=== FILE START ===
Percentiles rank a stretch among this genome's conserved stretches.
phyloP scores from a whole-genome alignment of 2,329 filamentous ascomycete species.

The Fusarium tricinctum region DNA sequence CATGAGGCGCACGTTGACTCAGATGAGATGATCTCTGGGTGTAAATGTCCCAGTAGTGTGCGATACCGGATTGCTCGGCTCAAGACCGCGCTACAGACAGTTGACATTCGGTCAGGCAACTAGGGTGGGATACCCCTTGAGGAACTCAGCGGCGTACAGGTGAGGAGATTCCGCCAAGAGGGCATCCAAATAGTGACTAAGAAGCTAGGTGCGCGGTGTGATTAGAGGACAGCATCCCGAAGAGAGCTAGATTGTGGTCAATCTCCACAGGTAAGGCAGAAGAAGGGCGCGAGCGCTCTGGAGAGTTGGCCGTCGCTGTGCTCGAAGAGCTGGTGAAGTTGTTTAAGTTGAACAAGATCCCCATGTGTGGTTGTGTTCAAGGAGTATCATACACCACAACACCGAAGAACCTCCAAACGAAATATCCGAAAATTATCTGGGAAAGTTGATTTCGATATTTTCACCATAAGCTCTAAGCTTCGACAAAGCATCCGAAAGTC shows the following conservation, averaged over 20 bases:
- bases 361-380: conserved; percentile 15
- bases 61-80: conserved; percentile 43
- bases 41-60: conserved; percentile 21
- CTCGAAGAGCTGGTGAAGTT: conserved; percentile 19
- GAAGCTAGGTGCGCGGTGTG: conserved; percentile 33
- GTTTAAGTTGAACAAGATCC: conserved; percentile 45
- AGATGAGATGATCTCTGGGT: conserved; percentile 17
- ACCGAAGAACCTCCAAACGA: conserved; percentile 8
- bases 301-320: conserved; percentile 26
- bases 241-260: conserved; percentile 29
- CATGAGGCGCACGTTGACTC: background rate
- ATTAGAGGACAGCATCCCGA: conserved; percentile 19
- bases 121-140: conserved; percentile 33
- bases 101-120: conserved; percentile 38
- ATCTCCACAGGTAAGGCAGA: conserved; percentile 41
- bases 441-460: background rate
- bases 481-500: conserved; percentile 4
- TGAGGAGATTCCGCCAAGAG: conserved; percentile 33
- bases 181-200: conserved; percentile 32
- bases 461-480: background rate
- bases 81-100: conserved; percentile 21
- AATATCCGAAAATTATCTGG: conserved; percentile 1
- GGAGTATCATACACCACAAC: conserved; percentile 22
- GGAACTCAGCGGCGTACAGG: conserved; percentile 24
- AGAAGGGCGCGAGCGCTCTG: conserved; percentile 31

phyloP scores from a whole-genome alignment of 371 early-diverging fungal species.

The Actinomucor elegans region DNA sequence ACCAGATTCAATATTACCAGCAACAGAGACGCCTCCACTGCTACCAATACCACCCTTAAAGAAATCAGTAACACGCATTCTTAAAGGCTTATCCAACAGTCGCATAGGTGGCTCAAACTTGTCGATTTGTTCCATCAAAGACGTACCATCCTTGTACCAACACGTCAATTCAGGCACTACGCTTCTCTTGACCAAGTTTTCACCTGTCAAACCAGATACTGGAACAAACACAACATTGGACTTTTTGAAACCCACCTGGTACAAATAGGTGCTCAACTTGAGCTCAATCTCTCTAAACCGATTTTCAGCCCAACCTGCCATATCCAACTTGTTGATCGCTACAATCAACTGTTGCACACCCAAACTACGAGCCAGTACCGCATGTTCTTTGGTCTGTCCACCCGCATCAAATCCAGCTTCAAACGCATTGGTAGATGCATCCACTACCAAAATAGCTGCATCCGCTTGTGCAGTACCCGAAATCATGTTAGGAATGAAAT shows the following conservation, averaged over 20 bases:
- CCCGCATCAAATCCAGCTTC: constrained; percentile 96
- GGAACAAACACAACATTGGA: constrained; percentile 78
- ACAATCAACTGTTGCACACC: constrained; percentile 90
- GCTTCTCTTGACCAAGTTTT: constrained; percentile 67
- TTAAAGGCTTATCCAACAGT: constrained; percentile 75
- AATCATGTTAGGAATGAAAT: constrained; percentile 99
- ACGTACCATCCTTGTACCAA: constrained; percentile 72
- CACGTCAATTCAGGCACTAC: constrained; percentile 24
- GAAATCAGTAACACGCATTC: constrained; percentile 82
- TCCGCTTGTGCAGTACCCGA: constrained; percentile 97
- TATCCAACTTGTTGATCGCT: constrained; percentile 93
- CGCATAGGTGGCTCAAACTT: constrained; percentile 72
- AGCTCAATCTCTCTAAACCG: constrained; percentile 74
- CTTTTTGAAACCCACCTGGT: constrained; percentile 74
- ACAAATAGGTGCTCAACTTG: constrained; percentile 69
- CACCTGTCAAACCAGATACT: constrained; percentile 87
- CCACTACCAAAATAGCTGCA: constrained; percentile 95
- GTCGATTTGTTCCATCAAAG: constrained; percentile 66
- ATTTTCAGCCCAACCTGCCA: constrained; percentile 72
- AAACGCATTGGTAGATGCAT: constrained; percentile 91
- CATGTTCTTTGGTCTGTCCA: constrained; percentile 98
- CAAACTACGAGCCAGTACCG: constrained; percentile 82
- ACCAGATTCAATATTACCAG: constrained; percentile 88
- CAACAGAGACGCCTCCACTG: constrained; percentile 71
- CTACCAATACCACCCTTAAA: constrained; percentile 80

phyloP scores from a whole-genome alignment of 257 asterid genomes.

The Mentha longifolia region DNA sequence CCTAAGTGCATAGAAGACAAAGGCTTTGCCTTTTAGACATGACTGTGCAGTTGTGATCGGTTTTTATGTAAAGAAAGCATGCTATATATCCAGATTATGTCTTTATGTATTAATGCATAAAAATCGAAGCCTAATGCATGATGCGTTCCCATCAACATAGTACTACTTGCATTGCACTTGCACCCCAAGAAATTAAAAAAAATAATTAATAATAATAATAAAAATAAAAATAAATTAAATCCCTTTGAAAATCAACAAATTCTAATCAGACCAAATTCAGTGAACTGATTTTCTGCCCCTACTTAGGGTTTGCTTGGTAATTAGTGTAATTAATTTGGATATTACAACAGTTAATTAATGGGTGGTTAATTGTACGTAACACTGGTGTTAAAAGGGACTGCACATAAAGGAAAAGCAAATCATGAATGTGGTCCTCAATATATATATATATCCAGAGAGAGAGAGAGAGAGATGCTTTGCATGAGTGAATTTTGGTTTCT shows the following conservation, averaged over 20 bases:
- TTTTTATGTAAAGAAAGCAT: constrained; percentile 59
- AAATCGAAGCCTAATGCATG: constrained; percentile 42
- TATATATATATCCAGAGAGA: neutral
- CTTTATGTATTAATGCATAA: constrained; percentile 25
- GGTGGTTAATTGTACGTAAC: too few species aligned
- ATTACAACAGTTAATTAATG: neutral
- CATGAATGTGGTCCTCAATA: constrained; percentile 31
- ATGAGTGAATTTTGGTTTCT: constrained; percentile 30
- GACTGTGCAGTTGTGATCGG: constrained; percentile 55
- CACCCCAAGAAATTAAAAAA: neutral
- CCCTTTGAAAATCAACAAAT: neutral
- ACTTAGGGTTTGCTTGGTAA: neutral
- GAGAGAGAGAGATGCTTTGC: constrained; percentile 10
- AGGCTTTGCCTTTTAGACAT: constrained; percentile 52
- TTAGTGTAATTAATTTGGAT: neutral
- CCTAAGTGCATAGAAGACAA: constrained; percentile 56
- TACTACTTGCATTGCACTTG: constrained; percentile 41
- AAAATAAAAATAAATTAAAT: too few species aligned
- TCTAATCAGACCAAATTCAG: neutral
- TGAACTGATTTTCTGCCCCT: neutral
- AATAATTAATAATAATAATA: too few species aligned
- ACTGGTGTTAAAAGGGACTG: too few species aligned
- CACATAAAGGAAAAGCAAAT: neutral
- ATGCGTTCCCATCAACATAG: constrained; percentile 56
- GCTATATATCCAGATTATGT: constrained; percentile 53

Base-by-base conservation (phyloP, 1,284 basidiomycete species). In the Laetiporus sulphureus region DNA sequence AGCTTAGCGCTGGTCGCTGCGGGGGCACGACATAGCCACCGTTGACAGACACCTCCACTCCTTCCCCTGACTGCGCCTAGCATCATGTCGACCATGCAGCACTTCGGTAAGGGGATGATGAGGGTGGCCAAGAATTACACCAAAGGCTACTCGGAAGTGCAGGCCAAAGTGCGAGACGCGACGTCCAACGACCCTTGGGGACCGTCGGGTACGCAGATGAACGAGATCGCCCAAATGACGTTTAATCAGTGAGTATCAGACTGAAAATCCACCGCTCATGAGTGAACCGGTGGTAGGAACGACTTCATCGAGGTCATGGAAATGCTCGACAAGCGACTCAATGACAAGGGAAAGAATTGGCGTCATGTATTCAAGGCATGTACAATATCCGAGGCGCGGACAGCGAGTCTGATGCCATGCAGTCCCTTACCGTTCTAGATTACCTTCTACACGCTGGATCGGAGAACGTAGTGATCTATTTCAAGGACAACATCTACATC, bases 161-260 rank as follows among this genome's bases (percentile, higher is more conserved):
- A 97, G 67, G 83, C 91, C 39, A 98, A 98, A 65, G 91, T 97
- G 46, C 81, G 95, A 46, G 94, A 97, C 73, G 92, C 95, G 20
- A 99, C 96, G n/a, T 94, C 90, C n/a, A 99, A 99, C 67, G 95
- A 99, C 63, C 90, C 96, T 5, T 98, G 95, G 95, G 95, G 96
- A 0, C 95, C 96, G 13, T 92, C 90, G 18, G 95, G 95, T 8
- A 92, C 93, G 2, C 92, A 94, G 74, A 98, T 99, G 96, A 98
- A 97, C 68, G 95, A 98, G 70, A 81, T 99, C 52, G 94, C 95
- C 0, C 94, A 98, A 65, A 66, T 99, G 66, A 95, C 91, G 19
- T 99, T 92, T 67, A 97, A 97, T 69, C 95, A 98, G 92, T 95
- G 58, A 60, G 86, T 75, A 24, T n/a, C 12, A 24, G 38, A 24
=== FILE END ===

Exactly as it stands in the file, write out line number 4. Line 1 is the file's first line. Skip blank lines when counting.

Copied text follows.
- bases 361-380: conserved; percentile 15